As always, the mythic slot is hard to pick because they are all powerful. Dragon’s Maze was no exception and the planeswalker of the set seems like a dead obvious place to start when picking a card, but Ral was spoiled with great fanfare. His ultimate, of flipping coins and taking extra turns, is hilarious and immediately caught the attention of the Magic playing community…only to hit the ground at release with a resounding THUD! He was unplayable in competitive Standard, and cost too much to play any Eternal format. His first two abilities are reasonable, but hardly awe inspiring, and the ultimate leaves a lot to be desired. Basically, he was very quickly resigned to his role of coming off the bench for Casual Magic and I’ll happily pick him up to pinch hit for me!
If nothing else, the ultimate ability on Ral Zarek just SCREAMS Casual all-star. When you think of playing Casual Magic you think of splashy cards, crazy abilities, and full on shenanigans…well…here you go! All of these things are rolled into the flip of coins as part of Ral Zarek’s ultimate. Also, his +1 ability of tapping and untapping various permanents just leads to soooo many ridiculous plays that it is almost impossible to list all the possibilities. Basically, Ral Zarek opens up loads of fun and innovative options that will totally take your opponents by surprise that I think he’s well worth the time to pick him up and give a try.
So, no article highlighting underplayed cards would be complete without some sort of deck showcasing some of the cards and today is no exception. Now, if I asked you how do the vast majority of games get won and lost, what would you say? If you said attacking with creatures, you would be right. Sure, sure, there are some people who prefer combo or mill or locking out your opposition with a control deck, but let’s be real, you play Casual Magic to cast fat creatures, turn them sideways and see what powerful interactions you can dream up. Now, let’s change the axis on which you are prepared to engage your opponent and instead of you using YOUR creatures to kill your opponent, why not use HIS creatures to kill your opponent.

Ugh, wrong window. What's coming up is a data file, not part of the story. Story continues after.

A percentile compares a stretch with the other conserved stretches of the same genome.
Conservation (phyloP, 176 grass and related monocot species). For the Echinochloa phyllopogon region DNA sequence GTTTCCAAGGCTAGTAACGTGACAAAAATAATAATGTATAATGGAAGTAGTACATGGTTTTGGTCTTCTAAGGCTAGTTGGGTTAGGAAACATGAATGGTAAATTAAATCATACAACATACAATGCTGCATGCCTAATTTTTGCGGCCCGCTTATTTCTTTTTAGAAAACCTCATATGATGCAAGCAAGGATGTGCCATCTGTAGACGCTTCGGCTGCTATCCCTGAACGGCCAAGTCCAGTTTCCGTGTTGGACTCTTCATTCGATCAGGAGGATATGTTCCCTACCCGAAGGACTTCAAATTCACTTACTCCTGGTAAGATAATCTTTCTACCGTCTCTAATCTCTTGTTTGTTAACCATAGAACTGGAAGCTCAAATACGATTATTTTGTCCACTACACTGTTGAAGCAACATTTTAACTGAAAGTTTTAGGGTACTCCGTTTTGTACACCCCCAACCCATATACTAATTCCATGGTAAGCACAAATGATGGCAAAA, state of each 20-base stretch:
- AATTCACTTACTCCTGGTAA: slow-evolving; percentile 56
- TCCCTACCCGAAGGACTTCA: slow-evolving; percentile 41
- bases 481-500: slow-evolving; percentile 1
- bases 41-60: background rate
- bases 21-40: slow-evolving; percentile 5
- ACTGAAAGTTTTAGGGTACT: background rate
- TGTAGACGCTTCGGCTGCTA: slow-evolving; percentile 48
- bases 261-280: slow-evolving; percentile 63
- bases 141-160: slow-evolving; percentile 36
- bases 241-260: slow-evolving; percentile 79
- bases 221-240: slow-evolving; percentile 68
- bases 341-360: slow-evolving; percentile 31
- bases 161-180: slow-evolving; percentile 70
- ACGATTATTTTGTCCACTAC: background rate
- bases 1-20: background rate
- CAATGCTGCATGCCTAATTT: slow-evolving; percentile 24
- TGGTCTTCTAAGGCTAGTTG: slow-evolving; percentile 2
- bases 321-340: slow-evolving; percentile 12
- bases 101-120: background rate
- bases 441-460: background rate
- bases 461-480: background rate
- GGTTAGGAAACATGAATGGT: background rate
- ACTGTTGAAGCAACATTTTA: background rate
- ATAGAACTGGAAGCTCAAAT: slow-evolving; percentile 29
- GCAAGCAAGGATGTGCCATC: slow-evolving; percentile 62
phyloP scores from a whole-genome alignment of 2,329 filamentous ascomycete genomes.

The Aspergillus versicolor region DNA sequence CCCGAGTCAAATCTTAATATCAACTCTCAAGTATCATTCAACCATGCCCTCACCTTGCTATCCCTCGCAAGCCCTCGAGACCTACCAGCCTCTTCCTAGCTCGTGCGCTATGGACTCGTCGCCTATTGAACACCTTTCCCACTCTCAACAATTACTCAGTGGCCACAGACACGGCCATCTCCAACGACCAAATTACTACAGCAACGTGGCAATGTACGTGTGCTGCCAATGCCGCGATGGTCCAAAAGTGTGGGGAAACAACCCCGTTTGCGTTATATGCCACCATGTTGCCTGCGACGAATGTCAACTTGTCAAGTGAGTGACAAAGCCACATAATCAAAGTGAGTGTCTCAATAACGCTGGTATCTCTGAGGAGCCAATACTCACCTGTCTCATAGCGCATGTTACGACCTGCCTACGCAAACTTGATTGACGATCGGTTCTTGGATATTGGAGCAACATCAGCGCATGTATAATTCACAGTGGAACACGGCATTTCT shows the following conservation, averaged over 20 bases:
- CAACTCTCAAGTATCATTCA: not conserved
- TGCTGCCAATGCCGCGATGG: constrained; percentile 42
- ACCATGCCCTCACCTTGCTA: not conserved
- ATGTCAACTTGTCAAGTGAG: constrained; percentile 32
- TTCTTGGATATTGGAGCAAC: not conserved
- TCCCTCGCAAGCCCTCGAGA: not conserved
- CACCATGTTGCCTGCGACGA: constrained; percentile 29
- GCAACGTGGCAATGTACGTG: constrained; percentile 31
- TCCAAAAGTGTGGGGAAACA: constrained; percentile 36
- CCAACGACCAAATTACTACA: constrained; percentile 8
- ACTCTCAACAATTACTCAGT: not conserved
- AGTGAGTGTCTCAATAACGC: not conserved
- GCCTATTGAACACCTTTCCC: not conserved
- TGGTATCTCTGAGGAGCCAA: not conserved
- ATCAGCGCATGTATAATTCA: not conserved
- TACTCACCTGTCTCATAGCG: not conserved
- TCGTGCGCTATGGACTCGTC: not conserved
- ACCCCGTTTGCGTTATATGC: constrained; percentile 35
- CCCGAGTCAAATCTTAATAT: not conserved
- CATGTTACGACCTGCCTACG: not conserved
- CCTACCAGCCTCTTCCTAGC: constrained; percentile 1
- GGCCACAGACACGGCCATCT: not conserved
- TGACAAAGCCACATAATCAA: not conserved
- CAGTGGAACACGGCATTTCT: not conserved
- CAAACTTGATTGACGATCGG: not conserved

Let’s see what I’ve got today:
The game plan with this deck was inspired by that older brother who used to take your hand and smack you in the face with your own hand…and then say “Stop hitting yourself!”. So, your opponent is expecting you cast creatures and attack, but in reality you are waiting for them to cast creatures and then use Act of Treason and Traitorous instinct to take their creature and smack them in the face. However, what made this deck really sweet was the addition of Smelt-Ward Gatekeepers who is an Act of Treason attached to 2/4 body…and if it is attached to a body it can be recurred. So, the ability to have Roaring Primadox return Smelt-Ward Gatekeepers to your hand and cast it again for the recurring Threaten effect. Ubul-Sar Gatekeepers is basically a Dead-Weight on a stick and Saruli Gatekeepers gains you a huge pile of life that can quickly put things out of range, but they aren’t the real threats. Now, after you’ve taken the creatures with the Threaten effect, most opponents won’t block because they don’t want to block their own creature, when they know that they will be getting the card back shortly so they eat the damage and hope to move on. Before you return the creature, nothing is more hilarious that sacrificing it to one of the numerous Sacrifice outlets in the deck for a) more damage b) cards c) to mill them d) attack their hand e) gain more life. The options are endless and drive your opponent bonkers because they are expecting to get the creature back. As an additional way to close out the game Crackling Perimeter allows you to tap the large number of gates in your deck to do damage to your opponent and close out the game. All in all, this deck is a funny way to punch your opponent in the face with their own creatures and to reap the benefits.
So, that’s my selection for underappreciated cards from Dragon’s Maze and a little sample of what you can do with the cards to make a fun and unexpected deck that can really frustrate your opponent. Perhaps I’ve missed something and some of you have other things you would rather play, or cards that I may have skipped over, so I’m always game to hear what others think. Shoot me a tweet and let me know what you thought…or go ahead and build yourself your on deck and see what you can find from Dragon’s Maze to make your next Casual Night fun and lively.
Until next time, keep fun, keep it safe…keep it Casual.By Bruce Gray – Casual Encounters @bgray8791
Pick. Plot. Play. Experience a Magic format where the intrigues begin long before the first spells are cast! Revolutionary new abilities impact every part of the play experience, starting with the draft itself.
The first-ever multiplayer-focused booster set has new Magic cards with new mechanics that enhance multiplayer play. Returning favorites from throughout Magic’s history round out the set and cultivate an environment of deception and treachery. The Magic: The Gathering–Conspiracy set is designed to be drafted with six to eight players who then split into groups of three or four players for free-for-all multiplayer games.
Conspiracy Drafting Video
Conspiracy Booster Box
Conspiracy Booster Pack